Witnesses from West Virginia American Water and the Bureau for Public Health maintained during a Congressional hearing Monday that the tap water in West Virginia meets safety standards after 10,000 gallons of the chemical MCHM leaked into the Elk River and public water supply one month ago. But they distanced themselves from saying the water supply is unequivocally safe.
“As a water company, we do not set the safety standards, but we are in compliance with the standards set by all the health-based agencies,” Jeff McIntyre, President of West Virginia American Water, said in a field hearing by the House Transportation and Infrastructure Committee when he was asked by Rep. Shelley Moore Capito if the water is safe to drink.
“I believe the water, based on the standards that we have, is usable for every purpose and that includes drinking, bathing, and cooking,” said Dr. Letiticia E. Tierney, commissioner of the state Bureau of Public Health. But she noted in her testimony, “Everybody has a different definition of safe.”
Skeptical residents sounded off on public officials at the end of Monday’s hearing.
“We simply do not have that much confidence in your water system to begin with,” said 71 year resident Sue Davis. “So it’s going to be a long time before you restore faith in it again.”
Two schools were dismissed Wednesday after students and faculty reported the black licorice smell of MCHM and complained of headaches and burning eyes and noses. The next day, 14 Kanawha County schools that were evaluated allowed to re-open complained to health officials that the water supply still had the smell associated with MCHM.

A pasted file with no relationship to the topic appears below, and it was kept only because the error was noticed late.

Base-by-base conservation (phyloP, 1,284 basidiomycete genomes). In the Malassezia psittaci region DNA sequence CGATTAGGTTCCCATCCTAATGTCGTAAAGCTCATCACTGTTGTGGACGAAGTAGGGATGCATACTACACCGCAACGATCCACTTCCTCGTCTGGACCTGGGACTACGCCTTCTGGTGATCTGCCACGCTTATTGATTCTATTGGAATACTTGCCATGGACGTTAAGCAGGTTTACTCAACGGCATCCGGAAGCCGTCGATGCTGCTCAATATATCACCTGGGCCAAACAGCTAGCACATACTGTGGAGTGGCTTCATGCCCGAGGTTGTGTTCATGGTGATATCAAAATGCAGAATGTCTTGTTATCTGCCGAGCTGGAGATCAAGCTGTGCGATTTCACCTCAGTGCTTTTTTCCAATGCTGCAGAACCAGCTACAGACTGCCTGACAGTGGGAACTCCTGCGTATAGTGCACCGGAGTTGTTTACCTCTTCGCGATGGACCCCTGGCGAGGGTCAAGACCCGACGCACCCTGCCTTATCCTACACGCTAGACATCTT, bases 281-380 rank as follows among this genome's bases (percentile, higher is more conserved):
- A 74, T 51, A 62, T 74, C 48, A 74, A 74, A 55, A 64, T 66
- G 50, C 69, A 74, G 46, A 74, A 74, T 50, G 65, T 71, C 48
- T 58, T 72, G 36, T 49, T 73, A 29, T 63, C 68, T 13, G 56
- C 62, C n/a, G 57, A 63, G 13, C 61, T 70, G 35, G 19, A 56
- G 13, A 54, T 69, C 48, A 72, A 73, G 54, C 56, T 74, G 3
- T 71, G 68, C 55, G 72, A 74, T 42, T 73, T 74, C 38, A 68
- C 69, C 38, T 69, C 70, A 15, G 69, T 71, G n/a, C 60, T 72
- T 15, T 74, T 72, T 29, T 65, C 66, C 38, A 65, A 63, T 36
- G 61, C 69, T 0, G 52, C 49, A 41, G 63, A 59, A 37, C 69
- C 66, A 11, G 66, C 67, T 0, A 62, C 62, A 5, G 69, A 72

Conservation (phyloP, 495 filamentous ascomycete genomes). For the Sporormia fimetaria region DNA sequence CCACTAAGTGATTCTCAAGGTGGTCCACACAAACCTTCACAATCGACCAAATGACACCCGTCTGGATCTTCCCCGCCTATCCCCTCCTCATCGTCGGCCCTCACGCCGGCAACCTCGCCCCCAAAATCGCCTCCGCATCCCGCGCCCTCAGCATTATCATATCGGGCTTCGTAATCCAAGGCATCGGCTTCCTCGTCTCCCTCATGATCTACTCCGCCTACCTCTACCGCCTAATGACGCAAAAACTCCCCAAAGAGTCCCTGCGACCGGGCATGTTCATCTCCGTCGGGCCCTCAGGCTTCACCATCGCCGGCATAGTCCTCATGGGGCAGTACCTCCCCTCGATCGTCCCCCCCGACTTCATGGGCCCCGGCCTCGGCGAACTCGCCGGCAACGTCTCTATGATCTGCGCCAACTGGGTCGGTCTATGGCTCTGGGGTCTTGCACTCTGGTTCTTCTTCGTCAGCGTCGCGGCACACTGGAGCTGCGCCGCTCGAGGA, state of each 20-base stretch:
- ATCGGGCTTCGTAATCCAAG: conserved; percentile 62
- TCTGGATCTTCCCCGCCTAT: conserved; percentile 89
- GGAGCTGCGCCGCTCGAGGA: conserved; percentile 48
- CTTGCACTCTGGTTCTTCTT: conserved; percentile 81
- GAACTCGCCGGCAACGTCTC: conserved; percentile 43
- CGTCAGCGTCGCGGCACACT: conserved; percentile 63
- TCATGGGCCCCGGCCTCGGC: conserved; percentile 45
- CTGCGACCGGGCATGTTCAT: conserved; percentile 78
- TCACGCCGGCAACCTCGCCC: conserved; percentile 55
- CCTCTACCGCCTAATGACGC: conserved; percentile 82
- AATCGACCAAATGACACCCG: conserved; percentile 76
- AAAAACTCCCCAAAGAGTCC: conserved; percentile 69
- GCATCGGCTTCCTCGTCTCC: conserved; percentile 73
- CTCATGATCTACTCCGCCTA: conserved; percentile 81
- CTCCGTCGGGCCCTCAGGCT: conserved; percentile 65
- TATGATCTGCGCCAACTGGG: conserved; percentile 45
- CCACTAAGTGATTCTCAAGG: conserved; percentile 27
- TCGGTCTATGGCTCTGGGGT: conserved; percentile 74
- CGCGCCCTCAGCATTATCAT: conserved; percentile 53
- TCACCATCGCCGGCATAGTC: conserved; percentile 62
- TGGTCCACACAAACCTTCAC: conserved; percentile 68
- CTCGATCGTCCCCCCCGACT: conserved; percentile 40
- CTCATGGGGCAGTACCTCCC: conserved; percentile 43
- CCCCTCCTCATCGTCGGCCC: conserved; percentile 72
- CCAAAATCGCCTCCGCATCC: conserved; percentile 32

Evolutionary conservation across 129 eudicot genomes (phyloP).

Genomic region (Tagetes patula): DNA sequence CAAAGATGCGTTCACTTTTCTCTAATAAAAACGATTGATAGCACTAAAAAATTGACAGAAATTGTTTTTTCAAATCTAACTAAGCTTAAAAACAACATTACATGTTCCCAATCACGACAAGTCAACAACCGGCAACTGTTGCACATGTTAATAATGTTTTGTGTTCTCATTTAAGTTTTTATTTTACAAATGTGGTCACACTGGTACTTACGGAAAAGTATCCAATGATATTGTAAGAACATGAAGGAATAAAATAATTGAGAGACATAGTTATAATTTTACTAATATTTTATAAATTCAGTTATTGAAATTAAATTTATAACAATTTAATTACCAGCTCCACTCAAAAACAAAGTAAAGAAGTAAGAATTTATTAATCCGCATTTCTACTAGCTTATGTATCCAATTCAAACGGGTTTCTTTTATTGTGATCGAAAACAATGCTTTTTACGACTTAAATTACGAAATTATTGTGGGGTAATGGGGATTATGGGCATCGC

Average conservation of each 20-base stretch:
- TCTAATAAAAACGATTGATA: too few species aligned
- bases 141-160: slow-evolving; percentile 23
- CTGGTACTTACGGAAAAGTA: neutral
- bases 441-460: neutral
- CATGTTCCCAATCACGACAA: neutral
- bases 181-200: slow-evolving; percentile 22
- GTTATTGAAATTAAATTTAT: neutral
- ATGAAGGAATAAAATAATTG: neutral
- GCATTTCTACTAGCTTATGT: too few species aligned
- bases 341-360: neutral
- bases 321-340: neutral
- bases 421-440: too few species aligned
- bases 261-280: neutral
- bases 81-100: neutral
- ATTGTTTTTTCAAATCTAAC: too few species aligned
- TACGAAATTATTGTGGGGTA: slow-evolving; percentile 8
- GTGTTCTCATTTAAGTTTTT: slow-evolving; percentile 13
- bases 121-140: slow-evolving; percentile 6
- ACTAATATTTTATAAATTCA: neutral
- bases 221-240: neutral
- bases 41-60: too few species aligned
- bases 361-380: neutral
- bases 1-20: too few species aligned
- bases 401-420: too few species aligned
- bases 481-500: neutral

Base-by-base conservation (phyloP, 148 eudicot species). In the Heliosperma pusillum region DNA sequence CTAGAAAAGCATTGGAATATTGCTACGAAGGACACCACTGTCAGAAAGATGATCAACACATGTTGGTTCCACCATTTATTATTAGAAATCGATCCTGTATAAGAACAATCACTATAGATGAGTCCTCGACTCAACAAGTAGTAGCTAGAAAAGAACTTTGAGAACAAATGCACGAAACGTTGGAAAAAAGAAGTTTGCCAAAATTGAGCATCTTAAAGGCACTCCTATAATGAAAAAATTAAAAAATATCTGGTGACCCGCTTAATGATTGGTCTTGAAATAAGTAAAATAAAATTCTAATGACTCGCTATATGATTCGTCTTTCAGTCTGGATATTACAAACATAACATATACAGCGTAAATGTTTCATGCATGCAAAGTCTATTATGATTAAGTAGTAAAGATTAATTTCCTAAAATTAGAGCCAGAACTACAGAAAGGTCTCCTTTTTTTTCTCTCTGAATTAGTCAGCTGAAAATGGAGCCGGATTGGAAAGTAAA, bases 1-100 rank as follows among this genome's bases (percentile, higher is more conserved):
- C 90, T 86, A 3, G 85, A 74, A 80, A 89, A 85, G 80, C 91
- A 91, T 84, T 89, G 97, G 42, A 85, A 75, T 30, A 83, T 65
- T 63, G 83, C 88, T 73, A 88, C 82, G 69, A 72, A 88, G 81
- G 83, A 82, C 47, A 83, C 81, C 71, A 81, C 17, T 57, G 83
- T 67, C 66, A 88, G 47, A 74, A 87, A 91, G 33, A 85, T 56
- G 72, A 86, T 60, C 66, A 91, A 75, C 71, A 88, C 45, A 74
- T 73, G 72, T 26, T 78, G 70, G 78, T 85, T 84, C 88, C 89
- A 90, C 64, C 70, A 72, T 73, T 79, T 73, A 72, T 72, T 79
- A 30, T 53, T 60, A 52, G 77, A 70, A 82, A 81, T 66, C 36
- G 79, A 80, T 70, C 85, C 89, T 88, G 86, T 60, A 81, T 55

The area water supply company began lifting the ban on Jan. 13 and gave the “all-clear” five days later. Two days after that, Gov. Earl Ray Tomblin told residents “It’s your decision” cautioning that he was “not going to say absolutely, 100% that everything is safe.”
The Chairman of the U.S. Chemical Safety Board estimated that his organization’s investigation could take up to a year.
“These chemicals are created in the industry to be reactive and to do chemical work,” Rafael Moure-Eraso told state legislators on Jan. 24. “Even in small quantities, they affect human beings, they have the potential to affect human beings and we should be worried about it. Definitely, they should not be in drinking water period, at any level,” he said in January. He explained in Monday’s testimony that it is difficult to estimate the effects of the chemicals because so little research has been done.
Freedom Industries, the company that owns the facility where the leak occurred, did not send a representative to Monday’s hearing. The committee had extended an invitation to its president, Gary Southern, to testify.
“Freedom Industries’ decision not to testify today compounds its gross misconduct, and is an absolute affront to every person impacted by its spill,” Capito said Monday.
The company filed for bankruptcy slightly more than a week after the spill occurred.